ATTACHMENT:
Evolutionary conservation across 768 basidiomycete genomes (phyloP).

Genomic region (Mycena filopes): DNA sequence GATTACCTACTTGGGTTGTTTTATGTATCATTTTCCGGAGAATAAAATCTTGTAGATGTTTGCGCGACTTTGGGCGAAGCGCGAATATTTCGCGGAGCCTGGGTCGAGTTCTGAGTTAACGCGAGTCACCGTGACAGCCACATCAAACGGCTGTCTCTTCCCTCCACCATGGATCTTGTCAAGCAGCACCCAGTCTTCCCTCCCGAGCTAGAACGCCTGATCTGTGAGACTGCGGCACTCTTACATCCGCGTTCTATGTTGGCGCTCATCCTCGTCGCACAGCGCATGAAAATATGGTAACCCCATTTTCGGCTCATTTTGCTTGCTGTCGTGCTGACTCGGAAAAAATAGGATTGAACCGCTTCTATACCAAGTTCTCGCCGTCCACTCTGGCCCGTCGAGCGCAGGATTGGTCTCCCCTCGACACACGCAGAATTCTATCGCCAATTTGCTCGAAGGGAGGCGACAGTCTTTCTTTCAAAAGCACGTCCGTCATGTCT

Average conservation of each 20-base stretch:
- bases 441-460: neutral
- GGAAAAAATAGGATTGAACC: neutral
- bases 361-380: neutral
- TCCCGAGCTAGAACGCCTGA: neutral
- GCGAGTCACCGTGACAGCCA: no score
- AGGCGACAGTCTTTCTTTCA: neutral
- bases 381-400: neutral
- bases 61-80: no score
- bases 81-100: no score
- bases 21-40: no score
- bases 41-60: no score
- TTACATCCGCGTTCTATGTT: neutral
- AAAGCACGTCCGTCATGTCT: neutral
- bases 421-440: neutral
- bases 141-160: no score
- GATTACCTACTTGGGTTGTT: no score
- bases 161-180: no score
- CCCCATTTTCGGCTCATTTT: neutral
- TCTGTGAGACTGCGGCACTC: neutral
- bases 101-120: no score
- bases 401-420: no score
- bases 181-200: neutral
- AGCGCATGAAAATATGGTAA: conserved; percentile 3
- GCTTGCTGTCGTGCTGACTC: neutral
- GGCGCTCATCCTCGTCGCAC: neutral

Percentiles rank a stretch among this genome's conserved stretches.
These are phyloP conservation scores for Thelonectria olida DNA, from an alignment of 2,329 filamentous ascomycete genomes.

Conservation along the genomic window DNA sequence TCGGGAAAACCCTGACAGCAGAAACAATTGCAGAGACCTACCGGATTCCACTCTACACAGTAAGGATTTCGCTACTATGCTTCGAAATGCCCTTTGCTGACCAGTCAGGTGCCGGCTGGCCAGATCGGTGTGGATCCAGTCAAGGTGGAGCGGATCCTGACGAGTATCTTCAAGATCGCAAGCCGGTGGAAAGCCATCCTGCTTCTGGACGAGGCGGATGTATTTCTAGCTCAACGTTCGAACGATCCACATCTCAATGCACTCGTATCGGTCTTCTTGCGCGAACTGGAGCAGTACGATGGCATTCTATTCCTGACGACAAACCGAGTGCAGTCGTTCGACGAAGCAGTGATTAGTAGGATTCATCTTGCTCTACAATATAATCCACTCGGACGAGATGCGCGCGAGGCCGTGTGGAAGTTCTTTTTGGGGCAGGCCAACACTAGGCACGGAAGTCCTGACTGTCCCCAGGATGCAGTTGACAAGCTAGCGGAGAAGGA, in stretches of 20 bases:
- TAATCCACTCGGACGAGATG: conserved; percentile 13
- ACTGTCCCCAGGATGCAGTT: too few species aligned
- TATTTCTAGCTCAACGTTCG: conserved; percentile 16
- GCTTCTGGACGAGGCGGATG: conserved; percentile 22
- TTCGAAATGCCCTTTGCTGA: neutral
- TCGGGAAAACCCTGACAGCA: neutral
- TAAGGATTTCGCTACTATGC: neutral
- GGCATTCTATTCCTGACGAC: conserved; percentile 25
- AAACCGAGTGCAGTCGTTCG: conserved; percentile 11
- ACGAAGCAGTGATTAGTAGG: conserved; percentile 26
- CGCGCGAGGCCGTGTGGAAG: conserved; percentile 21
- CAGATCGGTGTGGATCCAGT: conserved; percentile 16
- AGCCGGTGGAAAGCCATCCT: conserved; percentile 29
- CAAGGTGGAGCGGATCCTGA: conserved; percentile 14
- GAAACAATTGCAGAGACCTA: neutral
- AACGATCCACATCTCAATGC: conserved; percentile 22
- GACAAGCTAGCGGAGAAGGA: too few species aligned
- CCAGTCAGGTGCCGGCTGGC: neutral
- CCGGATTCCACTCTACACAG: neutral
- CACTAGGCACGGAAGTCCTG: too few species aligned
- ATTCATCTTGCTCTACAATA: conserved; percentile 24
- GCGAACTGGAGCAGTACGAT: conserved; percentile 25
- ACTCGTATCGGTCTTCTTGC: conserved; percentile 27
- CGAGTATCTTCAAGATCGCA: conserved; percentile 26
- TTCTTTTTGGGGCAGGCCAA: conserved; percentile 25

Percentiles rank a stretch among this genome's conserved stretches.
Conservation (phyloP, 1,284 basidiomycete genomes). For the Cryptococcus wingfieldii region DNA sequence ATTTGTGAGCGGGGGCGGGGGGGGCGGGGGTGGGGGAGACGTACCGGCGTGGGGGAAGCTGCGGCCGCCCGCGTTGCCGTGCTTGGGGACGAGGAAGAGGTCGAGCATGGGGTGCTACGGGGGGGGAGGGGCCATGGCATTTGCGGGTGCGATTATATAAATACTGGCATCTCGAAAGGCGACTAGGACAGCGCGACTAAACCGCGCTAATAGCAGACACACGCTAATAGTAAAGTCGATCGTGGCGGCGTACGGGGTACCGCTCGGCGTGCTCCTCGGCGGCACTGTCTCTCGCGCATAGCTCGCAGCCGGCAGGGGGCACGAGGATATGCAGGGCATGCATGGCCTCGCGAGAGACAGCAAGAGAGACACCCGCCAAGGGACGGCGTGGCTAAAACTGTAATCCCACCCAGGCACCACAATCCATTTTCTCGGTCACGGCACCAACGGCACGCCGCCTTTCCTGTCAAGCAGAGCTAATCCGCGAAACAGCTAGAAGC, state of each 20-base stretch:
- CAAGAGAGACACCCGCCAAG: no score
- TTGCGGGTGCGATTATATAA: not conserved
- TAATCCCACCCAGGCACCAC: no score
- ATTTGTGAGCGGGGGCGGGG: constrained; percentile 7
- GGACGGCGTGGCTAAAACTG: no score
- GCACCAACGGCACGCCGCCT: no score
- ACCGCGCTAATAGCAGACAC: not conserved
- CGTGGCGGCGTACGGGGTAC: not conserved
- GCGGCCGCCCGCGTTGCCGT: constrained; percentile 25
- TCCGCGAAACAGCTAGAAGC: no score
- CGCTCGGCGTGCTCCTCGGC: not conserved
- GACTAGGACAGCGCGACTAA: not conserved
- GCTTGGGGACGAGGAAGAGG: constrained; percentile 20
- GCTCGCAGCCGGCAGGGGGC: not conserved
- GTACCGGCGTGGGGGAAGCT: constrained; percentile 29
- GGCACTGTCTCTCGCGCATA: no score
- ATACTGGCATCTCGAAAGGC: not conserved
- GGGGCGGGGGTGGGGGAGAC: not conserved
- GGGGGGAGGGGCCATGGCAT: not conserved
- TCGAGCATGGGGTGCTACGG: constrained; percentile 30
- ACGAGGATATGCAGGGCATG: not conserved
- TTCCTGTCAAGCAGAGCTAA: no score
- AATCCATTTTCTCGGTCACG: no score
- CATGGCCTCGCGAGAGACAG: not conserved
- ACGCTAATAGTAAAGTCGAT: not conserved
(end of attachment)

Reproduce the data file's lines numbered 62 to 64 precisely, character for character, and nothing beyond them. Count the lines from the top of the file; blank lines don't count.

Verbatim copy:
- ATTTGTGAGCGGGGGCGGGG: constrained; percentile 7
- GGACGGCGTGGCTAAAACTG: no score
- GCACCAACGGCACGCCGCCT: no score